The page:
Examining population-specific hatching cues of salinity and light for Artemia franciscana

Frank Weston Speer, Lawrence J. Weider

Research output: Contribution to journalArticle

2 Scopus citations

Abstract

Dormancy, the physiological start of rest, occurs in numerous animal species. Many crustaceans release various types of encased embryos in a state of dormancy (e.g., cysts, ephippia, etc.). These dormant propagules require specific combinations of abiotic environmental cues to terminate dormancy. Our goal was to determine if population-specific responses to varying levels of salinity and light (photoperiod) would be present in dormancy termination of the brine shrimp, Artemia franciscana, from distinct environments. Therefore, we cross-factored different salinity concentrations and photoperiods with three A. franciscana populations collected from geographically distinct environments. To measure population-specific response, hatching success (i.e., hatching percentage) was calculated for each treatment. Our results supported the hypothesis that diverse populations of A. franciscana do have population-specific responses to photoperiod and salinity ranges, which affect hatching success (e.g., a population from Portugal showed the greatest hatching success at a salinity of 50 g/l, while populations from Spain and the U.S.A. exhibited the greatest hatching success at 25 g/l). These population-level differences should be taken into consideration during experimentation, especially when examining hatching success in this model organism.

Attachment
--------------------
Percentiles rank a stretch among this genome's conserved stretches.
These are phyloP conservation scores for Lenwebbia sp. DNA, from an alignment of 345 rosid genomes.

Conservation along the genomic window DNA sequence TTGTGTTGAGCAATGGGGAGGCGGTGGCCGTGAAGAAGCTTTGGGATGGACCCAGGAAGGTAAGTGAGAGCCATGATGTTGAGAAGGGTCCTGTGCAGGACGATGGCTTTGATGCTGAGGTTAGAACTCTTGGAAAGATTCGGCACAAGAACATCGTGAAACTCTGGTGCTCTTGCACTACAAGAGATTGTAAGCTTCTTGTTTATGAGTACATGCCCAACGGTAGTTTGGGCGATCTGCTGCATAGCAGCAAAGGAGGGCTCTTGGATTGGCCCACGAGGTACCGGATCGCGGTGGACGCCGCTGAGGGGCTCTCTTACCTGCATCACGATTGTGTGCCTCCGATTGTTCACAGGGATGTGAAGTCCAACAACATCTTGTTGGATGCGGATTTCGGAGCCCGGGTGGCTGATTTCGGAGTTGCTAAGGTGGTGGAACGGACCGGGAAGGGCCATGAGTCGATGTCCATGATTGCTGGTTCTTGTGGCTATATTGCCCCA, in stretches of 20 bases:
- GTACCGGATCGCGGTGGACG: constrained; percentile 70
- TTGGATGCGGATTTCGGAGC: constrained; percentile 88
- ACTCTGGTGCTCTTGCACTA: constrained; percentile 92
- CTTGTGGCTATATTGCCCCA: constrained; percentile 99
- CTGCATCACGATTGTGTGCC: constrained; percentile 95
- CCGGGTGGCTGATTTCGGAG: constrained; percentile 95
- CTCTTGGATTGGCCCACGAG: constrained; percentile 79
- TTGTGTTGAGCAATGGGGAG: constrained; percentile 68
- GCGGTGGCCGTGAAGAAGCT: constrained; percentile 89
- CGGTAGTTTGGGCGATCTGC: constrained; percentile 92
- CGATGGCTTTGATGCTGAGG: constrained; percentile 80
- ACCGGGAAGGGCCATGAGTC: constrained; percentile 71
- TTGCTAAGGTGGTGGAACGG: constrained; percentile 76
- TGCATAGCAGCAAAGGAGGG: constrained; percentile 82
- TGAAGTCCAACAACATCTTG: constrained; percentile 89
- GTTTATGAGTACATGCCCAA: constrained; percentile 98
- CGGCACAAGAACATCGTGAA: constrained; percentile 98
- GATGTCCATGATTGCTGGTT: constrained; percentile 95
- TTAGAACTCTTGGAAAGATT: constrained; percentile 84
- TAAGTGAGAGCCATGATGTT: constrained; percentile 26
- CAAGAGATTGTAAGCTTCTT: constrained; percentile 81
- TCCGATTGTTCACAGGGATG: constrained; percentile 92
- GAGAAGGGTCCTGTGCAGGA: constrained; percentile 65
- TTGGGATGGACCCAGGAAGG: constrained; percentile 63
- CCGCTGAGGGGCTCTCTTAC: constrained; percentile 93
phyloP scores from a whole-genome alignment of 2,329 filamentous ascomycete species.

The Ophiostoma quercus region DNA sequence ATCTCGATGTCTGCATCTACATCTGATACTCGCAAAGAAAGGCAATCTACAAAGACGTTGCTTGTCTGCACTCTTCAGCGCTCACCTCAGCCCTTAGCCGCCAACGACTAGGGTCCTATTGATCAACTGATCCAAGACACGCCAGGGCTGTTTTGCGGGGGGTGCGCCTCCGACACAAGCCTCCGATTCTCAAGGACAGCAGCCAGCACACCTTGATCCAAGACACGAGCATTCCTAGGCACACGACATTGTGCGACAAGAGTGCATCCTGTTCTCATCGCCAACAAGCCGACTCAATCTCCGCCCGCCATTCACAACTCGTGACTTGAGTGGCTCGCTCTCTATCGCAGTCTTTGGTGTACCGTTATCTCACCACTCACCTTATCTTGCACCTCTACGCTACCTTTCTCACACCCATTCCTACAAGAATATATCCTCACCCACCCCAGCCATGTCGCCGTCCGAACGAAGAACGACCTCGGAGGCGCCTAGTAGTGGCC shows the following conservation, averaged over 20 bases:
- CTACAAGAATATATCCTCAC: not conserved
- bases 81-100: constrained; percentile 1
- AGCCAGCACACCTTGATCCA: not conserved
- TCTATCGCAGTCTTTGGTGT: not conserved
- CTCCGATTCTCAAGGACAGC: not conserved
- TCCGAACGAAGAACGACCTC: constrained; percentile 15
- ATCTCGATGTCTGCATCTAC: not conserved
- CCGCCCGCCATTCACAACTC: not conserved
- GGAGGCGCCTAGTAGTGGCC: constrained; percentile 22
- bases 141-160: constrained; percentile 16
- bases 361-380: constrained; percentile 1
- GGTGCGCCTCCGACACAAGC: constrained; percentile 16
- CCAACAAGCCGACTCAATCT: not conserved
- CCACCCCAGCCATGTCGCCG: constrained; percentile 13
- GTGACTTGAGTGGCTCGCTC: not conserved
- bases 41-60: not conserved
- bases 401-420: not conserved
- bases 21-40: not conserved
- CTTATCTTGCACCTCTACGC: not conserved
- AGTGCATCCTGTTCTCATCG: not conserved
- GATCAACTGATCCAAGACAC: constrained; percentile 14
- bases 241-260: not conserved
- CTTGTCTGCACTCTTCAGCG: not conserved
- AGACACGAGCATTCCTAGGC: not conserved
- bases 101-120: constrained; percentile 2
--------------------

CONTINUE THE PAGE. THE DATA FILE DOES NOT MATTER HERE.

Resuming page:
Original languageEnglish
Pages (from-to)391-397
Number of pages7
JournalHydrobiologia
Volume805
Issue number1
DOIs
StatePublished - 1 Jan 2018
Externally publishedYes

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Keywords

  • Abiotic environmental factors
  • Aquaculture
  • Brine shrimp
  • Dormancy

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